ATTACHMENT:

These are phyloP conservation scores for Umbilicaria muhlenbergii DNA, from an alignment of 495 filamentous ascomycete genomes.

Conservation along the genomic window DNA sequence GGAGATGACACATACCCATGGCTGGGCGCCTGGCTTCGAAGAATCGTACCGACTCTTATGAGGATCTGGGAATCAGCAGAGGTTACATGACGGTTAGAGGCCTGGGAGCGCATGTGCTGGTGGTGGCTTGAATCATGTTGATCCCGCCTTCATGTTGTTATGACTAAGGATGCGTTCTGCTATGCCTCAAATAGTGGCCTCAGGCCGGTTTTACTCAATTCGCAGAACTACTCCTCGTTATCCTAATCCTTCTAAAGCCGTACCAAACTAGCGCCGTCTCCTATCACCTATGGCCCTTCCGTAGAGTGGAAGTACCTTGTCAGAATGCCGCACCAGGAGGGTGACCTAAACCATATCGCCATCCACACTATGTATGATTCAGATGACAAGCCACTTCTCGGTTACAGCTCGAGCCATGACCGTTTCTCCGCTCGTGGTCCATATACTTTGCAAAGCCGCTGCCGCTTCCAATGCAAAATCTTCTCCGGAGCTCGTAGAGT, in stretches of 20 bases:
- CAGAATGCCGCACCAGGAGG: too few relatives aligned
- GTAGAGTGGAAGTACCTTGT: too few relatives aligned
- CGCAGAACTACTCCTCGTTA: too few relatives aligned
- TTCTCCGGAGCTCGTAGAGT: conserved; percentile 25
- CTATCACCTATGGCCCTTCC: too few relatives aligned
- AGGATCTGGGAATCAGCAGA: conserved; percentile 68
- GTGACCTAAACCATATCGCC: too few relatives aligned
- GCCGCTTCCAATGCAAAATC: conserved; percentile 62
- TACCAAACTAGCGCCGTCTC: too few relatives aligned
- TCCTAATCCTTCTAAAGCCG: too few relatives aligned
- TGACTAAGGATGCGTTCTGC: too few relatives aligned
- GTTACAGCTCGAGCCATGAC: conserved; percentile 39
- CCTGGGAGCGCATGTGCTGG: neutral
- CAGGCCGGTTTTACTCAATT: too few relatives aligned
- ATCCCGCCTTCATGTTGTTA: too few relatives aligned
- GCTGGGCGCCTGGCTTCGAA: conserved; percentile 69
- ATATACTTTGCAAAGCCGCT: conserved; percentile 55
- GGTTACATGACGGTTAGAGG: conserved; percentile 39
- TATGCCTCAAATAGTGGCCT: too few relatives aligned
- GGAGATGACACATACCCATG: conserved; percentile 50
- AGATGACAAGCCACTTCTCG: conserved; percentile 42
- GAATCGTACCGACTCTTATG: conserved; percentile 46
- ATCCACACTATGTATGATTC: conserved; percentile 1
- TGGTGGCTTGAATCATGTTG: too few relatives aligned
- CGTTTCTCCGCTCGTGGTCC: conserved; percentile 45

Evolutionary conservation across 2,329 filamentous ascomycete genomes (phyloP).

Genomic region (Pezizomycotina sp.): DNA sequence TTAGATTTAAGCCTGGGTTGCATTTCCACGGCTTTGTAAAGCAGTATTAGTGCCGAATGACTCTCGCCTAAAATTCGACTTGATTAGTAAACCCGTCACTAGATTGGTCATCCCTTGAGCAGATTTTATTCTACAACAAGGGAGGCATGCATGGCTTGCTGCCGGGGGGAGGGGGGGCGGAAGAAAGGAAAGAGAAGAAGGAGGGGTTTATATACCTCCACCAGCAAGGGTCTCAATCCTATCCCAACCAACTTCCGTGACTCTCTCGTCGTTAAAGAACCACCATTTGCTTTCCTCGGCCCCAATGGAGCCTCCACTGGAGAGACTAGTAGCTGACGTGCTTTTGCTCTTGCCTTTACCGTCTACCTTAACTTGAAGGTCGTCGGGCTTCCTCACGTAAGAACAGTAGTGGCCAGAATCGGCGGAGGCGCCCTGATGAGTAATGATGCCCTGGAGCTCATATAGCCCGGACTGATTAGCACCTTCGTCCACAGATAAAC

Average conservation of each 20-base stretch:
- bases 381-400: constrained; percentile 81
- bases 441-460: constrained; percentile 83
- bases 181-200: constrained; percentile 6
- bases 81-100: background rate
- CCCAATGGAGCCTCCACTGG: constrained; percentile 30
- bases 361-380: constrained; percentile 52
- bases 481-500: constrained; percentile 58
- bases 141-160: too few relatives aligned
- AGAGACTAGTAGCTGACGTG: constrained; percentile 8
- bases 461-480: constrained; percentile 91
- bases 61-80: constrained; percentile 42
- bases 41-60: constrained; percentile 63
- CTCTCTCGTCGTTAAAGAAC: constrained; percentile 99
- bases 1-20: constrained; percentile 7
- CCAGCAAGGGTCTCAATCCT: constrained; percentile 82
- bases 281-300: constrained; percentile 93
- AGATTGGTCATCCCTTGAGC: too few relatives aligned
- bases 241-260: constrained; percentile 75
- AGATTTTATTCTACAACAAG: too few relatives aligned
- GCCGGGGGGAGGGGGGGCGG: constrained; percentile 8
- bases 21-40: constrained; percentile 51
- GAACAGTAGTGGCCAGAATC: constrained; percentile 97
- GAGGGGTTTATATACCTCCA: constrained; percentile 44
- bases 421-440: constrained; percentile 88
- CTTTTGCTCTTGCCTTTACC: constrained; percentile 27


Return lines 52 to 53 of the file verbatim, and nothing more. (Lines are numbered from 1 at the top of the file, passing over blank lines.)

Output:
- GAACAGTAGTGGCCAGAATC: constrained; percentile 97
- GAGGGGTTTATATACCTCCA: constrained; percentile 44